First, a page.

|Edition One Hundred and Eleven|
Diamond Jubilee 2012
An attractive Chamberlain Worcester shanked oval sucrier and cover, dating from c1795. The body is decorated with 'cornflower' type of floral sprigs.
The body of the sucrier has a beautiful oval and waisted shape. The body is moulded with spiral lines that are known as a shanked moulded body. Each of the spiral lines has a double line to it, referred to as 'tram line' and is a feature of the Chamberlain's Worcester manufacture.
More details of this item and other tea related antiques can be found by visiting my web site at www.TeaAntiques.com.
In recent years, the National Trust has been trying to shrug off its image of being rather a stuffy and staid institution; there just to preserve houses and land for the nation - almost in a cocoon. As such, many of their properties lacked a soul and that feeling of being a home that was lived in. To dispel that image, a transformation has been going on to try to make their house more of a home, with lots more interest, not only for adults, but for children. There are now often themed openings, including Christmas. At Hinton Ampner this June, the house was decorated as if there was a Coronation weekend party from the date of the Queen's actual Coronation in 1953 and the house guests had just left the room as you walk in.
I visited Hinton Ampner driving my classic 1961 Rolls-Royce Silver Cloud II. As I was about to park in the car park, the Head Gardener, John, came over to admire the car and suggested that if I like I could drive the car up to the front of the house and park it by the front door - it being a fitting car for their Jubilee weekend (despite it being built some 8 years after the Queen's Coronation). The car is the same colour as the Queen's own cars, a rich burgundy with ivory upholstery. It certainly looked the part parked outside the house and created a point of interest for many of the visitors that afternoon.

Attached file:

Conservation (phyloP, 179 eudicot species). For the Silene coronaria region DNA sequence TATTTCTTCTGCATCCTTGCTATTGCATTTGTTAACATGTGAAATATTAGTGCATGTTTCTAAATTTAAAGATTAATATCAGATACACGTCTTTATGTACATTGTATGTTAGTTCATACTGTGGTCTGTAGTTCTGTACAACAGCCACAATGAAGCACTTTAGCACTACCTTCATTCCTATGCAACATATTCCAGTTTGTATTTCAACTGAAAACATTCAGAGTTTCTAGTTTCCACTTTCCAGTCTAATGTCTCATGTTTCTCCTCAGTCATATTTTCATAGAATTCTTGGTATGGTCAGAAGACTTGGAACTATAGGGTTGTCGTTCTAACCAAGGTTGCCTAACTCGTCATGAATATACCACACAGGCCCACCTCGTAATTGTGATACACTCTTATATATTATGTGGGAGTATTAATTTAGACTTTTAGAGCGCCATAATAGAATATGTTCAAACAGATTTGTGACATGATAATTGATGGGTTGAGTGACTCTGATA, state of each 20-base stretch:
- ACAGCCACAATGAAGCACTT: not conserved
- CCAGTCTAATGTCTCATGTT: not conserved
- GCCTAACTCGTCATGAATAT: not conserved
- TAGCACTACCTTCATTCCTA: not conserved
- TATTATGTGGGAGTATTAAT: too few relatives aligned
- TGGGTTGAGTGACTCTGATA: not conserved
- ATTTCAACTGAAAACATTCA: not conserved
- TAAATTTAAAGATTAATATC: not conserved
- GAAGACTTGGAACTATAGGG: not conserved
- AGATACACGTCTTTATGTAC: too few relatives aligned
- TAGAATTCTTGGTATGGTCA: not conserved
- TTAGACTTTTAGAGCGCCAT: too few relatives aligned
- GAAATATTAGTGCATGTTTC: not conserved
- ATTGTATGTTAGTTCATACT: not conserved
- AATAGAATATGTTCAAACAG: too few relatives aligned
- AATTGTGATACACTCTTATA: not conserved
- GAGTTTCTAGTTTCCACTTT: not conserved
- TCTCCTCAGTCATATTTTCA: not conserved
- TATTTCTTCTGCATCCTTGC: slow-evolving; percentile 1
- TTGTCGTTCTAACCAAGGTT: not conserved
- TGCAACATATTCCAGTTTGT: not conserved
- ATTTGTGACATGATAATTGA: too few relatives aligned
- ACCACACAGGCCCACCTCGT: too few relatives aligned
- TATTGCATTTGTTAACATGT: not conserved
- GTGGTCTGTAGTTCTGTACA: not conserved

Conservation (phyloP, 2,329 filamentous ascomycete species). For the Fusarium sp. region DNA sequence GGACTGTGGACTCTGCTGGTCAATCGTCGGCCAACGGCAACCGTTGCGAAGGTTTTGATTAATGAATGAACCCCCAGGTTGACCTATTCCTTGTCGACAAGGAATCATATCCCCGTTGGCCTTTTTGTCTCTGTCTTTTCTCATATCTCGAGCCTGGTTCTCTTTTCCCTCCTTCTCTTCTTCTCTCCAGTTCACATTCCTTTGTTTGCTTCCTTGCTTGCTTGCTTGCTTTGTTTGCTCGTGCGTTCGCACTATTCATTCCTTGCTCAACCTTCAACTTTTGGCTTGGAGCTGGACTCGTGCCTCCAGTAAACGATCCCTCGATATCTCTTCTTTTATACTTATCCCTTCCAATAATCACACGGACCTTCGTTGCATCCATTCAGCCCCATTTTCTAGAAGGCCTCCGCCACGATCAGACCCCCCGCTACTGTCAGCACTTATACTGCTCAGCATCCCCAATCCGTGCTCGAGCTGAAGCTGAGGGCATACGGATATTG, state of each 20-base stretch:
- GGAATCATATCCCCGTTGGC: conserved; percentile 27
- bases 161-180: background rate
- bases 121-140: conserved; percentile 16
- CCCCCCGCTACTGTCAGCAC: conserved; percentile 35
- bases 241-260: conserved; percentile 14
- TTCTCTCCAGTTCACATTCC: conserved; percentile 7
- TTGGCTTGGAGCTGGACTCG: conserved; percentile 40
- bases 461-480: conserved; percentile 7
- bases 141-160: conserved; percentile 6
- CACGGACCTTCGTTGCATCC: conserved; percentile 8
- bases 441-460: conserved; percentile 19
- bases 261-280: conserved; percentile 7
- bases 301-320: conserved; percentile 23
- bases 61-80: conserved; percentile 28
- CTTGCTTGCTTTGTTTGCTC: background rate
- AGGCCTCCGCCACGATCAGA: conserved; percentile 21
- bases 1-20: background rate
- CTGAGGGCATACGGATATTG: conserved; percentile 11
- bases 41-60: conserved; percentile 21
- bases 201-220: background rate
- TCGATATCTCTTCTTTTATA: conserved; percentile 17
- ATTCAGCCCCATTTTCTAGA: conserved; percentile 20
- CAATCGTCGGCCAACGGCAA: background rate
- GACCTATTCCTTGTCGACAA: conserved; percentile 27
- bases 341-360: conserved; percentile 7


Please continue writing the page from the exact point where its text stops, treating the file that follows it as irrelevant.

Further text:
Inside the house, there was lots to see that had been especially assembled for what was meant to be the Coronation weekend party. Entering the Hall, with its marble floor and columns, the first Coronation decorations were to be seen. Hanging in front of me were two large Royal Standard flags either side of a doorway. Also, in the red marble fireplace a beautiful floral display themed in red white and blue flowers and ribbons.
To the left of the Hall is one of the most most elegant drawing Rooms to be encountered, decorated in soft yellow and pale blue tones. This room is divided in two parts by a white decorative columned division. In the first smaller end of the room is the evidence that a party was taking place. A handsome wine cooler was placed between two gilded silk covered chairs, in which were bottles of Champagne on ice. red, white and blue steamers were draped over and around ornaments. A lady's period wrap and handbag were on the seat of one chair as if the lady had just left.
In the main part of the Drawing Room, there were more period items draped around the furniture, including handbags, fur stoles and gloves. Champagne glasses were dotted around on a table together with plates of Coronation iced fancy cakes. On the large stool table between the comfortable settees were paper and magazine reports about the Queen and her accession to the throne.